Hello and welcome to Solution Loans. This
short video is a guide to payday loans. Payday loans are short-term, low value loans that
have grown in popularity because they give people a way to access funds quickly. They
can be useful in situations where a borrower needs money quickly to avoid bouncing a cheque,
missing a payment or when they don’t want to take out other forms of finance that will
tie them into a longer repayment schedule involving a much larger sum of money. While
the headline APRs are high, payday loans actually compare favourably to some other forms of
consumer finance for those who repay the amount borrowed within a month. The APR is not the
actual interest that will be repaid on the loan. So how do payday loans work? Put simply,
a payday loan is a financial product that is meant to be taken out for a very short
period of time. They are arranged over weeks rather than for many months or years that
other forms of unsecured finance may require. They were originally offered as an emergency
bridge between a borrower’s monthly wage packet and their actual expenses but have
recently grown in scope. Many lenders now offer loans for just one week while, at the
other end of the scale, there are payday loans that offer repayment schedules that stretch
typically up to five months (these can be called instalment loans). The loan is paid
directly into a bank account and, on the repayment date, the lender will charge the amount borrowed
plus interest to the borrower’s debit card or bank account. So why would someone take
out a payday loan? If you need money quickly to meet an unexpected payment or emergency
and you are very confident that you will be able to repay the loan plus the interest on
the date agreed with the lender, then a payday loan, contrary to some coverage, compares
favourably with other short-term finance. For instance, if you borrow £300 for 30
days and repay £400 a month later, the APR you have actually been charged is 400%. This
compares well with an unauthorised overdraft at the bank where there is no legal requirement
to show an APR. If you go £300 over your limit for 30 days, making multiple payments
during that period, you could end up paying charges of anywhere from £150 to £500
(representing actual APRs of up to 900%). The complexity and lack of transparency over
overdraft charges actually makes a payday loan more sensible if you are clear that you’ll
repay the full amount plus interest on the earliest possible date. Rules brought in by
the Financial Conduct Authority (FCA) mean that payday lenders are not allowed to charge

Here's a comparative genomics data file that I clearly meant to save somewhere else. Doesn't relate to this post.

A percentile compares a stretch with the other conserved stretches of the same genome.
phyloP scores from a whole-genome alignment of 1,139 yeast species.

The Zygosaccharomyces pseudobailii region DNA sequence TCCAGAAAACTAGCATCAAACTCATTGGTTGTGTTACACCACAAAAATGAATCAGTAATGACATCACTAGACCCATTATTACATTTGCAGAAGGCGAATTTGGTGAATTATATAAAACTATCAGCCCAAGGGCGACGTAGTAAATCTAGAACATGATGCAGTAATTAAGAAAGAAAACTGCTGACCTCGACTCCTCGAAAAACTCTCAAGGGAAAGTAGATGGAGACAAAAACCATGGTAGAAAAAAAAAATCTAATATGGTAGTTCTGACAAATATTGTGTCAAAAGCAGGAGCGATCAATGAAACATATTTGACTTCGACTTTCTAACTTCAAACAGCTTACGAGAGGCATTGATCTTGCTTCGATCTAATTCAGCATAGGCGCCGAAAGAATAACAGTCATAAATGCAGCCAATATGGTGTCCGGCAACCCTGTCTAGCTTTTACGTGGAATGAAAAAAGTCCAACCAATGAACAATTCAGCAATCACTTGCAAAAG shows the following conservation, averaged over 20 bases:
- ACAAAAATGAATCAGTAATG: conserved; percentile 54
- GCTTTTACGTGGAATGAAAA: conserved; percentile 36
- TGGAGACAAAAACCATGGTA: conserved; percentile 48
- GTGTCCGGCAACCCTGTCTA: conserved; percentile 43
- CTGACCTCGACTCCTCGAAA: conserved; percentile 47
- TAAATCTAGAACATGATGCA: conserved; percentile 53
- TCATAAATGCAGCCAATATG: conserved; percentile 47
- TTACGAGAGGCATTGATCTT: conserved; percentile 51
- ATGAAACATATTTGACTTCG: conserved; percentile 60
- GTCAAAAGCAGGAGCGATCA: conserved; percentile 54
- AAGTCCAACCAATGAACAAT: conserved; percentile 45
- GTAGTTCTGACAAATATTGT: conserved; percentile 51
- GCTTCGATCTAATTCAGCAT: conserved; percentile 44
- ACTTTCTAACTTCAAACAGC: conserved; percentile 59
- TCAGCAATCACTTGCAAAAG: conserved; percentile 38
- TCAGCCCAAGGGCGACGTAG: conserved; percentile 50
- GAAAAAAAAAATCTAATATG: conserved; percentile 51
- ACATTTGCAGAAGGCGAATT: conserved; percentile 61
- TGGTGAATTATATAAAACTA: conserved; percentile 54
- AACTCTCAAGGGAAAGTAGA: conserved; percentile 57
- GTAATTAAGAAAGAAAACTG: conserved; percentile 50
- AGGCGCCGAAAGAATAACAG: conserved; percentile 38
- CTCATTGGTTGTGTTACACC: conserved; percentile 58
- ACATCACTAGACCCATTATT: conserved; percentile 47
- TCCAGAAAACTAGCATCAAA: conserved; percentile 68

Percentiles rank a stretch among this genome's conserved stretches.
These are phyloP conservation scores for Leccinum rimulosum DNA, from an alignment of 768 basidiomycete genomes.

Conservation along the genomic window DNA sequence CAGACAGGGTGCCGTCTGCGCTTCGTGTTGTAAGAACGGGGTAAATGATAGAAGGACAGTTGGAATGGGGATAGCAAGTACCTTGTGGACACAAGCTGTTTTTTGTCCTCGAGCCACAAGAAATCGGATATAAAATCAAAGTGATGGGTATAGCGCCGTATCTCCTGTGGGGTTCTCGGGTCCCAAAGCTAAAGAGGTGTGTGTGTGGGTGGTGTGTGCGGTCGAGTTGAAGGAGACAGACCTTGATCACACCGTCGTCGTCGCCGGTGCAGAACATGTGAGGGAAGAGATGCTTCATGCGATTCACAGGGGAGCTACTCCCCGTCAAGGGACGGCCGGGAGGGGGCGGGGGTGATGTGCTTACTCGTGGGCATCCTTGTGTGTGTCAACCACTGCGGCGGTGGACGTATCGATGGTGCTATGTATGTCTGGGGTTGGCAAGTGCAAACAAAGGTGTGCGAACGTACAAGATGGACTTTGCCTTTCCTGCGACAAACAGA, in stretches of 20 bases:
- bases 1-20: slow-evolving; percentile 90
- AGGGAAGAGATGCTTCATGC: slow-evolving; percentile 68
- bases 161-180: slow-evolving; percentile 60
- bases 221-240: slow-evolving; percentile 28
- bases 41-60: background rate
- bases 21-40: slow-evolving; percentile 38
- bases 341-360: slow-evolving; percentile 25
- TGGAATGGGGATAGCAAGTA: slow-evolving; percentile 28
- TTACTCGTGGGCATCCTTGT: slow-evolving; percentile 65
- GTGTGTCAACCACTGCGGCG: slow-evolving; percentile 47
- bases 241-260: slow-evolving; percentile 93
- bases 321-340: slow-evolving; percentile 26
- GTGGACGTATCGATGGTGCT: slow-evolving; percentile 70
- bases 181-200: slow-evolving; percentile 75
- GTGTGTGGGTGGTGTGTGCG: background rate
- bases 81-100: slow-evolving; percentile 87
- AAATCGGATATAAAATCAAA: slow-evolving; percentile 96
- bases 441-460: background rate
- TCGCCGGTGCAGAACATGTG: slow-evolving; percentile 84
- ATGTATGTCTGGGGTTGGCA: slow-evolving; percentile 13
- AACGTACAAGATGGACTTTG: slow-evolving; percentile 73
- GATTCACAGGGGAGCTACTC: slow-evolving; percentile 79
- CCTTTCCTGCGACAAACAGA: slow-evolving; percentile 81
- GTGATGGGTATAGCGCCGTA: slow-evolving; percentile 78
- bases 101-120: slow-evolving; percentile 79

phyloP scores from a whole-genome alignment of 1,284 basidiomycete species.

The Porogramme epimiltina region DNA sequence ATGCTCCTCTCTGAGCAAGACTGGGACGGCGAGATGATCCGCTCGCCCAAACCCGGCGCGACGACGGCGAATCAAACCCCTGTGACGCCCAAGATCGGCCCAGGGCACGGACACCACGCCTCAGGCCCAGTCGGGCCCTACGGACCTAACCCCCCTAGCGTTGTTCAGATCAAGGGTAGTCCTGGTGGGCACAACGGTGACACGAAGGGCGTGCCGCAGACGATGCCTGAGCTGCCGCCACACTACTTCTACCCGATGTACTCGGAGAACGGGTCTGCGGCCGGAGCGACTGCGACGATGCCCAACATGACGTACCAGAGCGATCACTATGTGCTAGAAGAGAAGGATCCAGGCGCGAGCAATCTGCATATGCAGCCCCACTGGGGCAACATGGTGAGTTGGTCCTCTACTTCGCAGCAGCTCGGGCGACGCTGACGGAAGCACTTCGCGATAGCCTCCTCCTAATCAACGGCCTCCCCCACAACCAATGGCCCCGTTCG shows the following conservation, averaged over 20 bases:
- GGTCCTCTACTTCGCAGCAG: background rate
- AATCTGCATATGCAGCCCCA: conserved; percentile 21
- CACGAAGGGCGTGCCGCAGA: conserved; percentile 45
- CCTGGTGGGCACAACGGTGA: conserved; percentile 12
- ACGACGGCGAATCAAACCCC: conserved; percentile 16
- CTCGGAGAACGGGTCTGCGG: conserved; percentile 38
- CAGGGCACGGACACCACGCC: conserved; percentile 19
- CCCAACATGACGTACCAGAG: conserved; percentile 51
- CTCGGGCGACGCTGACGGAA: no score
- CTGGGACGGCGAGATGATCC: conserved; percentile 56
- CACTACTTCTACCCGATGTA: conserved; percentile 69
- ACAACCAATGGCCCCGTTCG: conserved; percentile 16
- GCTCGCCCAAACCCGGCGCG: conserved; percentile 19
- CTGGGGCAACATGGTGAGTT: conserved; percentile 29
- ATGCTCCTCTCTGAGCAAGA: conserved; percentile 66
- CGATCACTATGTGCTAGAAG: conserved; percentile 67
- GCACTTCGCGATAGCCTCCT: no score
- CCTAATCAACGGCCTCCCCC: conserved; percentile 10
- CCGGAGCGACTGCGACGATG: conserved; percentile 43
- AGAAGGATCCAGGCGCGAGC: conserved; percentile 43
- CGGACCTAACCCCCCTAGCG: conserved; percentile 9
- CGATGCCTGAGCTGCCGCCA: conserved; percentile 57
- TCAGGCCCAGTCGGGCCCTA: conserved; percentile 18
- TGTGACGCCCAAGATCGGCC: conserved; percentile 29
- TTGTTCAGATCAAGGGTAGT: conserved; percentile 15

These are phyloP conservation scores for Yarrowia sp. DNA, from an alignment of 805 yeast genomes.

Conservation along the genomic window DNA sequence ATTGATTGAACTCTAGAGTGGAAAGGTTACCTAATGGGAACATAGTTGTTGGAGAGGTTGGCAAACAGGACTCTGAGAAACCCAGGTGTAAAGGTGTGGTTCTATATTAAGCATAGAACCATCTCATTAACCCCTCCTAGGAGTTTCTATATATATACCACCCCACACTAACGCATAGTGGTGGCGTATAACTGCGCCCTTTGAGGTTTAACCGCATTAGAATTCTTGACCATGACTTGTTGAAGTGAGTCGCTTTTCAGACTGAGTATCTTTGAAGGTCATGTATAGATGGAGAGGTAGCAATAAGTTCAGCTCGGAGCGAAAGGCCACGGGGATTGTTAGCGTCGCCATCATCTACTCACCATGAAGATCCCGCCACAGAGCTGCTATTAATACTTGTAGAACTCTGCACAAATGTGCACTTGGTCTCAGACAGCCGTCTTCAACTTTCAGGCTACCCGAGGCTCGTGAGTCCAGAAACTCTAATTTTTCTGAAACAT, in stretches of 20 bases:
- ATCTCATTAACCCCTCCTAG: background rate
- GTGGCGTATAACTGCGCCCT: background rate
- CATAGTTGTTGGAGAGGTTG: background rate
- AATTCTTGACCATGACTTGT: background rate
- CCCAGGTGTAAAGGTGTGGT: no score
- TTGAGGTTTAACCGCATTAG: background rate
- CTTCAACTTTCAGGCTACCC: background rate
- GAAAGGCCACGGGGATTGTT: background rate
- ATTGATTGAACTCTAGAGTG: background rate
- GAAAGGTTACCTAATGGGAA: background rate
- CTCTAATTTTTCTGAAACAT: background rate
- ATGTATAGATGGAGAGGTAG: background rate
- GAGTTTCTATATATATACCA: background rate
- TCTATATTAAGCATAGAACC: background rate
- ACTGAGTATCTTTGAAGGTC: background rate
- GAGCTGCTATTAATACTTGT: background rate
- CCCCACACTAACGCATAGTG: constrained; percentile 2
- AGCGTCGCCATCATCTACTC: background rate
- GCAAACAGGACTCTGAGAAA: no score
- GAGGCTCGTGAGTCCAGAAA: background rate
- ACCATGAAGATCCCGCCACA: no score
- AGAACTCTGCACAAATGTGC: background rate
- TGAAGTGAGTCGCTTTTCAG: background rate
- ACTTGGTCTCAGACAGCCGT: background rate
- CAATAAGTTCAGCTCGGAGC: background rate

interest and fees equivalent to more than 0.8% per day of the borrowed amount. Furthermore,
lenders cannot charge more than 100% of the total amount borrowed and charges for late
payments must not exceed more than £15. This applies to all so-called “high cost”
loans of up to 12 months (so this also includes some instalment loans). What are the downsides?
If you aren’t certain that you would be able to repay the full amount you want to
borrow on the date agreed then you should seriously consider seeking another way to
cover your expenses. Or alternatively look to cut your expenses instead. Despite the
rules brought in by the FCA, if a borrower fails to keep up with the repayment schedule
agreed with the lender, charges can still rack up and they may still end up having to
repay the loan plus the same amount again in interest charges. You should consider carefully
whether you will be able to afford to repay the loan in full. What you don’t want to
do is end up taking out another loan to repay earlier loans as this can drive you into a
cycle of growing debt. Taking out a payday loan may also affect your ability to get other
forms of credit, particularly mortgages. Many of the larger mortgage lenders won’t consider
lending to an applicant who has applied for a payday loan in the last six months. Other
lenders consider that somebody who has used payday loans in the past – particularly
if they have taken out more than one – represent a poor credit risk because this form of finance
can be seen as a sign of financial distress. So in conclusion for short-term expenditure
or temporary emergencies a payday loan could be an answer if you are confident that you
will be able to repay off the full amount on the day agreed. The FCA rules limiting interest rates and charges mean that some of the more lurid stories
about borrowers having to repay hundreds of pounds more than they expected are now a thing
of the past.

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